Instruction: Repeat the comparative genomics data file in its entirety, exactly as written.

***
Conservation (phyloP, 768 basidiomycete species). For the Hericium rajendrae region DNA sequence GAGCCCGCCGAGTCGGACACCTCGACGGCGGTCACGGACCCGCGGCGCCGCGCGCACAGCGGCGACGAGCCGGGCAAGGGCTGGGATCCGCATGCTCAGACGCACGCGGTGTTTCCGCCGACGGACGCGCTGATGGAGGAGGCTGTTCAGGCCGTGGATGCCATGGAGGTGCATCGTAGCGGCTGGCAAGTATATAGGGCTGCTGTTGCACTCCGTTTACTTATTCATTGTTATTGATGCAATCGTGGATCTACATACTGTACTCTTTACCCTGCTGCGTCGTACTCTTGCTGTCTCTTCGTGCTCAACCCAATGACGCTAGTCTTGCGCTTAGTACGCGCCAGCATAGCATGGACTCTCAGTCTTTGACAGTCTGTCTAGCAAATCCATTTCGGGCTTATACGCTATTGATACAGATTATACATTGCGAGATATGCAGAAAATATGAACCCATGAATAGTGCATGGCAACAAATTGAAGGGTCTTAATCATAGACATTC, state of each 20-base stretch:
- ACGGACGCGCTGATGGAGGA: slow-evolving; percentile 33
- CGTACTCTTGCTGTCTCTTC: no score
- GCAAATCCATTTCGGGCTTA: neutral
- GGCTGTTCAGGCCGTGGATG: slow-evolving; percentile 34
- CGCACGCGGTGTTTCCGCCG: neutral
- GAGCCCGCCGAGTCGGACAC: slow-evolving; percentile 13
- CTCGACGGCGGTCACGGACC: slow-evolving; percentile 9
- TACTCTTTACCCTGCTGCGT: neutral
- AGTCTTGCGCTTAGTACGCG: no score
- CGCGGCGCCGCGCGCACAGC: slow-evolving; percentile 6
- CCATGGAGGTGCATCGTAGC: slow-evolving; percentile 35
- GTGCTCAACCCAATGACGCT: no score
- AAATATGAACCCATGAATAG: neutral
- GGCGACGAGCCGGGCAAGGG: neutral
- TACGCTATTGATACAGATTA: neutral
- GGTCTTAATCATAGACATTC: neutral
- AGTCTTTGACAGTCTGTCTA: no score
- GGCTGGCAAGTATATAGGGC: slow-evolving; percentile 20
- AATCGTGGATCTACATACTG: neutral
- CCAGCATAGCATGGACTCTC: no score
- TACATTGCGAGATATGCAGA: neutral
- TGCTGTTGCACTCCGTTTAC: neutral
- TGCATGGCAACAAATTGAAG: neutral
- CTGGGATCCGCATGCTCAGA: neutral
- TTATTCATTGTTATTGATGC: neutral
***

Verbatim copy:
Conservation (phyloP, 768 basidiomycete species). For the Hericium rajendrae region DNA sequence GAGCCCGCCGAGTCGGACACCTCGACGGCGGTCACGGACCCGCGGCGCCGCGCGCACAGCGGCGACGAGCCGGGCAAGGGCTGGGATCCGCATGCTCAGACGCACGCGGTGTTTCCGCCGACGGACGCGCTGATGGAGGAGGCTGTTCAGGCCGTGGATGCCATGGAGGTGCATCGTAGCGGCTGGCAAGTATATAGGGCTGCTGTTGCACTCCGTTTACTTATTCATTGTTATTGATGCAATCGTGGATCTACATACTGTACTCTTTACCCTGCTGCGTCGTACTCTTGCTGTCTCTTCGTGCTCAACCCAATGACGCTAGTCTTGCGCTTAGTACGCGCCAGCATAGCATGGACTCTCAGTCTTTGACAGTCTGTCTAGCAAATCCATTTCGGGCTTATACGCTATTGATACAGATTATACATTGCGAGATATGCAGAAAATATGAACCCATGAATAGTGCATGGCAACAAATTGAAGGGTCTTAATCATAGACATTC, state of each 20-base stretch:
- ACGGACGCGCTGATGGAGGA: slow-evolving; percentile 33
- CGTACTCTTGCTGTCTCTTC: no score
- GCAAATCCATTTCGGGCTTA: neutral
- GGCTGTTCAGGCCGTGGATG: slow-evolving; percentile 34
- CGCACGCGGTGTTTCCGCCG: neutral
- GAGCCCGCCGAGTCGGACAC: slow-evolving; percentile 13
- CTCGACGGCGGTCACGGACC: slow-evolving; percentile 9
- TACTCTTTACCCTGCTGCGT: neutral
- AGTCTTGCGCTTAGTACGCG: no score
- CGCGGCGCCGCGCGCACAGC: slow-evolving; percentile 6
- CCATGGAGGTGCATCGTAGC: slow-evolving; percentile 35
- GTGCTCAACCCAATGACGCT: no score
- AAATATGAACCCATGAATAG: neutral
- GGCGACGAGCCGGGCAAGGG: neutral
- TACGCTATTGATACAGATTA: neutral
- GGTCTTAATCATAGACATTC: neutral
- AGTCTTTGACAGTCTGTCTA: no score
- GGCTGGCAAGTATATAGGGC: slow-evolving; percentile 20
- AATCGTGGATCTACATACTG: neutral
- CCAGCATAGCATGGACTCTC: no score
- TACATTGCGAGATATGCAGA: neutral
- TGCTGTTGCACTCCGTTTAC: neutral
- TGCATGGCAACAAATTGAAG: neutral
- CTGGGATCCGCATGCTCAGA: neutral
- TTATTCATTGTTATTGATGC: neutral